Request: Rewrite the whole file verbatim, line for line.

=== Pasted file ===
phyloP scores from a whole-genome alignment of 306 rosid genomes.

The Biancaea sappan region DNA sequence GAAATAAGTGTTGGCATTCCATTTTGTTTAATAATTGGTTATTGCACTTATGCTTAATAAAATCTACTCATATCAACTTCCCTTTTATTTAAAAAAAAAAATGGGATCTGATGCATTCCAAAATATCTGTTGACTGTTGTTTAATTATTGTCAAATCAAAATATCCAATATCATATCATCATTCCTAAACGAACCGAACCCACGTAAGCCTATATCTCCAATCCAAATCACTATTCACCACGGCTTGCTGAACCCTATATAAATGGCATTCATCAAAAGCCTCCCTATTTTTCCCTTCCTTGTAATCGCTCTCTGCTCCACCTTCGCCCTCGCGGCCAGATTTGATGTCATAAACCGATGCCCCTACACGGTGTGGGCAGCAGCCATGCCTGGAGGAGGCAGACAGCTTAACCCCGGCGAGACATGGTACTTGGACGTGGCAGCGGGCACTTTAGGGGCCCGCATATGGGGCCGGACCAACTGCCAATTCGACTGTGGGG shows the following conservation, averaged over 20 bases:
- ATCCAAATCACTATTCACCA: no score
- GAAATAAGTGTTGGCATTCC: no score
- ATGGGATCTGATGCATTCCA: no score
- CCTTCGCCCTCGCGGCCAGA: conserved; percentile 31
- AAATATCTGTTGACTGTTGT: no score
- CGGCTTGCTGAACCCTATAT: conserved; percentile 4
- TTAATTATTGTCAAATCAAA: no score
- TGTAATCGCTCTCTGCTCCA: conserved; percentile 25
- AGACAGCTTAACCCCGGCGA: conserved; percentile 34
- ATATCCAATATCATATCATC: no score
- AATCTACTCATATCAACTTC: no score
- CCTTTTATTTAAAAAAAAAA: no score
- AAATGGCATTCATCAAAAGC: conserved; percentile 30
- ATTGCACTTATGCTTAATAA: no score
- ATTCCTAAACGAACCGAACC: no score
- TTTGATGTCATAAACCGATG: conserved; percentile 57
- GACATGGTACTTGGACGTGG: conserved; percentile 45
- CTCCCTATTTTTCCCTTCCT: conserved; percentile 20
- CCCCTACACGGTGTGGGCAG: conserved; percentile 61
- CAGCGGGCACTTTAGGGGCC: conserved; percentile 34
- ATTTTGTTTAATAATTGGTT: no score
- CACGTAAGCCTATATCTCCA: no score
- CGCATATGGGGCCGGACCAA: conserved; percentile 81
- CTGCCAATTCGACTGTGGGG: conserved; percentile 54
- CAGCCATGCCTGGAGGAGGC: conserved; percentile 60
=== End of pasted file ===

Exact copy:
phyloP scores from a whole-genome alignment of 306 rosid genomes.

The Biancaea sappan region DNA sequence GAAATAAGTGTTGGCATTCCATTTTGTTTAATAATTGGTTATTGCACTTATGCTTAATAAAATCTACTCATATCAACTTCCCTTTTATTTAAAAAAAAAAATGGGATCTGATGCATTCCAAAATATCTGTTGACTGTTGTTTAATTATTGTCAAATCAAAATATCCAATATCATATCATCATTCCTAAACGAACCGAACCCACGTAAGCCTATATCTCCAATCCAAATCACTATTCACCACGGCTTGCTGAACCCTATATAAATGGCATTCATCAAAAGCCTCCCTATTTTTCCCTTCCTTGTAATCGCTCTCTGCTCCACCTTCGCCCTCGCGGCCAGATTTGATGTCATAAACCGATGCCCCTACACGGTGTGGGCAGCAGCCATGCCTGGAGGAGGCAGACAGCTTAACCCCGGCGAGACATGGTACTTGGACGTGGCAGCGGGCACTTTAGGGGCCCGCATATGGGGCCGGACCAACTGCCAATTCGACTGTGGGG shows the following conservation, averaged over 20 bases:
- ATCCAAATCACTATTCACCA: no score
- GAAATAAGTGTTGGCATTCC: no score
- ATGGGATCTGATGCATTCCA: no score
- CCTTCGCCCTCGCGGCCAGA: conserved; percentile 31
- AAATATCTGTTGACTGTTGT: no score
- CGGCTTGCTGAACCCTATAT: conserved; percentile 4
- TTAATTATTGTCAAATCAAA: no score
- TGTAATCGCTCTCTGCTCCA: conserved; percentile 25
- AGACAGCTTAACCCCGGCGA: conserved; percentile 34
- ATATCCAATATCATATCATC: no score
- AATCTACTCATATCAACTTC: no score
- CCTTTTATTTAAAAAAAAAA: no score
- AAATGGCATTCATCAAAAGC: conserved; percentile 30
- ATTGCACTTATGCTTAATAA: no score
- ATTCCTAAACGAACCGAACC: no score
- TTTGATGTCATAAACCGATG: conserved; percentile 57
- GACATGGTACTTGGACGTGG: conserved; percentile 45
- CTCCCTATTTTTCCCTTCCT: conserved; percentile 20
- CCCCTACACGGTGTGGGCAG: conserved; percentile 61
- CAGCGGGCACTTTAGGGGCC: conserved; percentile 34
- ATTTTGTTTAATAATTGGTT: no score
- CACGTAAGCCTATATCTCCA: no score
- CGCATATGGGGCCGGACCAA: conserved; percentile 81
- CTGCCAATTCGACTGTGGGG: conserved; percentile 54
- CAGCCATGCCTGGAGGAGGC: conserved; percentile 60